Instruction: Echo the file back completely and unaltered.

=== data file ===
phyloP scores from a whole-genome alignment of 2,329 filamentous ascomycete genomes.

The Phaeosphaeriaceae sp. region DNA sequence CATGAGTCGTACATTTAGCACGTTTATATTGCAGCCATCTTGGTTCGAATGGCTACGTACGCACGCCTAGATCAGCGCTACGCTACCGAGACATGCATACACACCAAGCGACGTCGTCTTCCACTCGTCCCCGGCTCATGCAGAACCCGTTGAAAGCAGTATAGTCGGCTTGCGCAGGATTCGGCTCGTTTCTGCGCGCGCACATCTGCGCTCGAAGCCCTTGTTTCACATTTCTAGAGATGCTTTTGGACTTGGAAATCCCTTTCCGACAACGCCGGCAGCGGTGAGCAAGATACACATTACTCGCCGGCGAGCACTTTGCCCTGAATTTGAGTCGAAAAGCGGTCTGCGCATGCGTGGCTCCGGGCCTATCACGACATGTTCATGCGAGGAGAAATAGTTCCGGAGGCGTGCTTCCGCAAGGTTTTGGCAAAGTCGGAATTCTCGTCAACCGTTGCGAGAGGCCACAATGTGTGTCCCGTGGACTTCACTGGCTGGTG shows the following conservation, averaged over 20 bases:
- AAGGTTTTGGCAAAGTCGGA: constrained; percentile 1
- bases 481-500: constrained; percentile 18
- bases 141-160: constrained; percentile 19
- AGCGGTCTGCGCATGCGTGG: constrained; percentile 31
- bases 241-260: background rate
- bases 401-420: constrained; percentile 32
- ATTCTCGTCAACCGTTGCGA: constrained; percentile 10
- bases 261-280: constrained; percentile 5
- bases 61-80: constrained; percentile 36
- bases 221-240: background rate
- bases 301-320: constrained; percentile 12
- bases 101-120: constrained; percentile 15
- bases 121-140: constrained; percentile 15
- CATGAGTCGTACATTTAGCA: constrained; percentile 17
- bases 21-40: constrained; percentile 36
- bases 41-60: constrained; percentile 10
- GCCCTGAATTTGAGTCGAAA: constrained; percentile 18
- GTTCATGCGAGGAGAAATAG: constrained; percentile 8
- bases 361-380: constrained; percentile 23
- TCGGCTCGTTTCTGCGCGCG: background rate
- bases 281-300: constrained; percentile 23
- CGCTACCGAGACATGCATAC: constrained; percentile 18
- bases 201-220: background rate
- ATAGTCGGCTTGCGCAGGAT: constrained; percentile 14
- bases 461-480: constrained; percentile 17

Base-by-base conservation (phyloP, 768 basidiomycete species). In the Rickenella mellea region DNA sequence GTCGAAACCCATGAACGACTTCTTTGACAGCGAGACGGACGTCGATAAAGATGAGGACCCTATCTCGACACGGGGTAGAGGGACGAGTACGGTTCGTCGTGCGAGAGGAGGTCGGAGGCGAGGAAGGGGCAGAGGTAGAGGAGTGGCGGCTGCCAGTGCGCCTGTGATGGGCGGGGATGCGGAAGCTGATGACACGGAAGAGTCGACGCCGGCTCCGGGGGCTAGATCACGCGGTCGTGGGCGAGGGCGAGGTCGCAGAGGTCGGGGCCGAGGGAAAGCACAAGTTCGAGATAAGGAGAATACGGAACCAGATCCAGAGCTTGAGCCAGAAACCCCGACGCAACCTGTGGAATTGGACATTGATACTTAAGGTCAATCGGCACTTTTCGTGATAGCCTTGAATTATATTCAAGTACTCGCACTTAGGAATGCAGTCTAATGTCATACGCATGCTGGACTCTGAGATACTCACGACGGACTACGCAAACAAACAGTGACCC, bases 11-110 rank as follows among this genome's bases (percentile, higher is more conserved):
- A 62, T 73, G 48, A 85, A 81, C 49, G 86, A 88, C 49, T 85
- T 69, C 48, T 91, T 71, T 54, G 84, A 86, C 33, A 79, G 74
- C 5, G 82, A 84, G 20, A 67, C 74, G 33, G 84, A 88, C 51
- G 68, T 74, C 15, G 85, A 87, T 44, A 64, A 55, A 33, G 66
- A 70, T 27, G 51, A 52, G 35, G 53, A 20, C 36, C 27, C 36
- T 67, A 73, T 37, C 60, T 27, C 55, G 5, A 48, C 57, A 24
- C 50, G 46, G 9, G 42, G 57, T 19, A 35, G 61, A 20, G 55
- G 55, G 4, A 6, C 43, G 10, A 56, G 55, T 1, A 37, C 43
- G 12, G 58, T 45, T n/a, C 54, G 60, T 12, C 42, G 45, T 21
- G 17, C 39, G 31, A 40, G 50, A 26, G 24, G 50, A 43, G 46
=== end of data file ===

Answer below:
phyloP scores from a whole-genome alignment of 2,329 filamentous ascomycete genomes.

The Phaeosphaeriaceae sp. region DNA sequence CATGAGTCGTACATTTAGCACGTTTATATTGCAGCCATCTTGGTTCGAATGGCTACGTACGCACGCCTAGATCAGCGCTACGCTACCGAGACATGCATACACACCAAGCGACGTCGTCTTCCACTCGTCCCCGGCTCATGCAGAACCCGTTGAAAGCAGTATAGTCGGCTTGCGCAGGATTCGGCTCGTTTCTGCGCGCGCACATCTGCGCTCGAAGCCCTTGTTTCACATTTCTAGAGATGCTTTTGGACTTGGAAATCCCTTTCCGACAACGCCGGCAGCGGTGAGCAAGATACACATTACTCGCCGGCGAGCACTTTGCCCTGAATTTGAGTCGAAAAGCGGTCTGCGCATGCGTGGCTCCGGGCCTATCACGACATGTTCATGCGAGGAGAAATAGTTCCGGAGGCGTGCTTCCGCAAGGTTTTGGCAAAGTCGGAATTCTCGTCAACCGTTGCGAGAGGCCACAATGTGTGTCCCGTGGACTTCACTGGCTGGTG shows the following conservation, averaged over 20 bases:
- AAGGTTTTGGCAAAGTCGGA: constrained; percentile 1
- bases 481-500: constrained; percentile 18
- bases 141-160: constrained; percentile 19
- AGCGGTCTGCGCATGCGTGG: constrained; percentile 31
- bases 241-260: background rate
- bases 401-420: constrained; percentile 32
- ATTCTCGTCAACCGTTGCGA: constrained; percentile 10
- bases 261-280: constrained; percentile 5
- bases 61-80: constrained; percentile 36
- bases 221-240: background rate
- bases 301-320: constrained; percentile 12
- bases 101-120: constrained; percentile 15
- bases 121-140: constrained; percentile 15
- CATGAGTCGTACATTTAGCA: constrained; percentile 17
- bases 21-40: constrained; percentile 36
- bases 41-60: constrained; percentile 10
- GCCCTGAATTTGAGTCGAAA: constrained; percentile 18
- GTTCATGCGAGGAGAAATAG: constrained; percentile 8
- bases 361-380: constrained; percentile 23
- TCGGCTCGTTTCTGCGCGCG: background rate
- bases 281-300: constrained; percentile 23
- CGCTACCGAGACATGCATAC: constrained; percentile 18
- bases 201-220: background rate
- ATAGTCGGCTTGCGCAGGAT: constrained; percentile 14
- bases 461-480: constrained; percentile 17

Base-by-base conservation (phyloP, 768 basidiomycete species). In the Rickenella mellea region DNA sequence GTCGAAACCCATGAACGACTTCTTTGACAGCGAGACGGACGTCGATAAAGATGAGGACCCTATCTCGACACGGGGTAGAGGGACGAGTACGGTTCGTCGTGCGAGAGGAGGTCGGAGGCGAGGAAGGGGCAGAGGTAGAGGAGTGGCGGCTGCCAGTGCGCCTGTGATGGGCGGGGATGCGGAAGCTGATGACACGGAAGAGTCGACGCCGGCTCCGGGGGCTAGATCACGCGGTCGTGGGCGAGGGCGAGGTCGCAGAGGTCGGGGCCGAGGGAAAGCACAAGTTCGAGATAAGGAGAATACGGAACCAGATCCAGAGCTTGAGCCAGAAACCCCGACGCAACCTGTGGAATTGGACATTGATACTTAAGGTCAATCGGCACTTTTCGTGATAGCCTTGAATTATATTCAAGTACTCGCACTTAGGAATGCAGTCTAATGTCATACGCATGCTGGACTCTGAGATACTCACGACGGACTACGCAAACAAACAGTGACCC, bases 11-110 rank as follows among this genome's bases (percentile, higher is more conserved):
- A 62, T 73, G 48, A 85, A 81, C 49, G 86, A 88, C 49, T 85
- T 69, C 48, T 91, T 71, T 54, G 84, A 86, C 33, A 79, G 74
- C 5, G 82, A 84, G 20, A 67, C 74, G 33, G 84, A 88, C 51
- G 68, T 74, C 15, G 85, A 87, T 44, A 64, A 55, A 33, G 66
- A 70, T 27, G 51, A 52, G 35, G 53, A 20, C 36, C 27, C 36
- T 67, A 73, T 37, C 60, T 27, C 55, G 5, A 48, C 57, A 24
- C 50, G 46, G 9, G 42, G 57, T 19, A 35, G 61, A 20, G 55
- G 55, G 4, A 6, C 43, G 10, A 56, G 55, T 1, A 37, C 43
- G 12, G 58, T 45, T n/a, C 54, G 60, T 12, C 42, G 45, T 21
- G 17, C 39, G 31, A 40, G 50, A 26, G 24, G 50, A 43, G 46